Here at Aviat Networks we have the privilege of extremely close proximity to the site of Super Bowl 50, at Levi’s Stadium in Santa Clara, California. We are about a half mile away and from our building parking lot we can clearly see the venue where the Carolina Panthers and Denver Broncos will clash for the championship of American professional football.
And while hundreds of millions of Americans and hundreds of millions more people around the world will watch the game raptly on television, 75,000-plus fans at the ballpark will see it in person. Not only will they watch it with their own eyes but also use their iPhones, iPads and Android smart devices to tweet, post YouTube and Vine videos or otherwise cheer or jeer the real-time action of the game on Facebook.
What many don’t know concerns the game within the game: how all this wireless data will get out of the stadium to the mobile service provider networks and finally onto the Internet and social media. As it turns out, Aviat Networks will also have an up-close virtual seat to this tilt of the cellular subscribers vs. their wireless carriers.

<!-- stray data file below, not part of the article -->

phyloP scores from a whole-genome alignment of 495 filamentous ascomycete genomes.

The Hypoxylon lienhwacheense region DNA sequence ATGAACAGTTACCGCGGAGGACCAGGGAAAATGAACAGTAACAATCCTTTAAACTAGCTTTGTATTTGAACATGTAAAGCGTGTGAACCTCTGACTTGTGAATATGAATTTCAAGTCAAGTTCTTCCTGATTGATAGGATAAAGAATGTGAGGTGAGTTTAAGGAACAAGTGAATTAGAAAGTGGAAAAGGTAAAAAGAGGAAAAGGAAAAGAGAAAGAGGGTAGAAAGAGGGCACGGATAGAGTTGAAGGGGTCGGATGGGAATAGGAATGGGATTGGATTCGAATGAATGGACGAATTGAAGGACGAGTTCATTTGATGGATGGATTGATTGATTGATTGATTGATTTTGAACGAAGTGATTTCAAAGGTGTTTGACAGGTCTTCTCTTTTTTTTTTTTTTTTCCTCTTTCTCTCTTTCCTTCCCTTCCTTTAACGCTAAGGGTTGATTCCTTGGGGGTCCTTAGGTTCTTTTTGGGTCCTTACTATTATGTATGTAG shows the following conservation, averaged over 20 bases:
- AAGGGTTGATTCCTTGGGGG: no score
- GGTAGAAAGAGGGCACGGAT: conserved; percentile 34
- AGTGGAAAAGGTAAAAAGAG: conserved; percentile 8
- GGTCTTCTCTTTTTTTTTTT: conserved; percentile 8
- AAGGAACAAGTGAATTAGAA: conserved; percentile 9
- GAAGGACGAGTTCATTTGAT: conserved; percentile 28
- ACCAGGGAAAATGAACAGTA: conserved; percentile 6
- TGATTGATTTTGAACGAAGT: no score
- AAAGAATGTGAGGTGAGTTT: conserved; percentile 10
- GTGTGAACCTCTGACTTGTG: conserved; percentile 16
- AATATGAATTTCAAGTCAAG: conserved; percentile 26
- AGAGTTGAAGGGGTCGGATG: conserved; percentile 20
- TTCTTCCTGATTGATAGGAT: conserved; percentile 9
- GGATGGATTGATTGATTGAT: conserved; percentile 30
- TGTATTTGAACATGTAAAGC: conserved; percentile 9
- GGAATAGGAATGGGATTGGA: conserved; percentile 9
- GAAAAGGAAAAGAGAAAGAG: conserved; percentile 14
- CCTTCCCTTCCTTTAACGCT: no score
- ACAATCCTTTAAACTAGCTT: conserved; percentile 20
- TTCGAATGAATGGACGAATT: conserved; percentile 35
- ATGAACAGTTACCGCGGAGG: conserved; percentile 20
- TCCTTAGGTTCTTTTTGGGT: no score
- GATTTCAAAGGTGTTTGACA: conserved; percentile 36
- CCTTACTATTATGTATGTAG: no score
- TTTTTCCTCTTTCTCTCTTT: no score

To help the operators, Aviat’s microwave radios have been installed at permanent cell sites close to the stadium to offload the in-house wifi network and those subscribers using 3G and LTE to backhaul mobile traffic coming from basestation equipment to the provider networks. In addition, several COWs (i.e., Cellsites-on-Wheels) have been temporarily set up near the stadium and surrounding Bay Area venues to add extra capacity, and Aviat radios will also be active with these to backhaul their mobile traffic.
Overall, Aviat radios will be utilized by two providers at the site of the Big Game to backhaul user mobile data—and even the odd phone call. Also Aviat’s radios will be used in the local first responder public safety network to support its communications in case of trouble.
In this sports confrontation, the stakes are high on and off the field. Especially off the field, with some estimates of total mobile data traffic from the game site from first whistle to final gun going as high as six to seven terabytes! However, unlike the outcome of the football game, we already know who will win in the faceoff of users and their phones vs. providers and microwave radios.
Our advice: give the points and take the providers. And like in the ABBA song “Waterloo” about another historic high-risk test of wills, the users won’t really care about coming out on top, because they’ll feel like they win when they lose!